Venison sushi salmonella case in Hawai`i

A bad case of salmonella poisoning suffered by a 65-year old Honolulu who ate raw venison sushi is the first documented case of its kind in Hawai`i and offers a reminder to physicians (and their patients) that there are many potential local sources of foodborne illness.

In the case, reported in the new edition of the Hawai`i Journal of Medicine and Public Health, the source of the illness is identified as venison, or deer meat, from the island of Lana`i.

A University of Hawai`i at M?noa press release quotes the article as saying, “In Hawai‘i, it has long been known that certain animals and animal products have a higher propensity to carry salmonella, particularly Hawaiian hogs and chickens. However, a search of the literature did not find data to implicate the local deer population as a source for foodborne illness.”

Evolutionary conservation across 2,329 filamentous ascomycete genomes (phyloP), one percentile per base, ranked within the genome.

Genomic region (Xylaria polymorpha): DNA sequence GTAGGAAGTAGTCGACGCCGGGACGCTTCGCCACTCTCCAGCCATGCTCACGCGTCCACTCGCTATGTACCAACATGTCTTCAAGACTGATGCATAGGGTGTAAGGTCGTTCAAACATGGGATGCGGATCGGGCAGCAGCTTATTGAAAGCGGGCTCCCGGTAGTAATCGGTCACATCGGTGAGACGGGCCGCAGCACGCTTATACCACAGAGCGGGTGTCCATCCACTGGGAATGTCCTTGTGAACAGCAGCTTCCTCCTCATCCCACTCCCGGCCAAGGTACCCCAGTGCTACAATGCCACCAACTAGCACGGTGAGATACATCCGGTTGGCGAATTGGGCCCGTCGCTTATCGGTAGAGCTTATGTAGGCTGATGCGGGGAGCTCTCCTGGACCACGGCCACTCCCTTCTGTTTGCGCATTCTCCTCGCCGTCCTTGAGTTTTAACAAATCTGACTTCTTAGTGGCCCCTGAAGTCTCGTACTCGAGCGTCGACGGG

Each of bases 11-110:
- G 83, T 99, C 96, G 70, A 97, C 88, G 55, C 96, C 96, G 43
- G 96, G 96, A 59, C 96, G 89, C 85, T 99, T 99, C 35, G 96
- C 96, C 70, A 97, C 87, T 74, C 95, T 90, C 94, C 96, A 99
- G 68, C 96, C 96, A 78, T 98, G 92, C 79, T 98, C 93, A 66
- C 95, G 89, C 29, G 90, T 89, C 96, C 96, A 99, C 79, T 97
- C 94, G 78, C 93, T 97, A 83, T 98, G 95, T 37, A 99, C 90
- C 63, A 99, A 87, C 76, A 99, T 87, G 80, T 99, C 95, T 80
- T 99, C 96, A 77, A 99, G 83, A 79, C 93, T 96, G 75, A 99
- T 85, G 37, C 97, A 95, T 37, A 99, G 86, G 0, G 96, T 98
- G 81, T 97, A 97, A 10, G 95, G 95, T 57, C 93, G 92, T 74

“The ethnic and cultural diversity of Hawai`i affords a cuisine with ample opportunities to eat raw or undercooked food, including sushi, ceviche, oysters, and clams,” wrote the researchers. “Game meat, including deer on Lana`i, is readily available to hunters. Clinicians in Hawai`i should remain alert and aware of the potential local sources of food borne illness. The deer population of Hawai‘i can potentially harbor foodborne pathogens. All persons should be reminded to thoroughly cook game meat and always adhere to safe food handling practices.”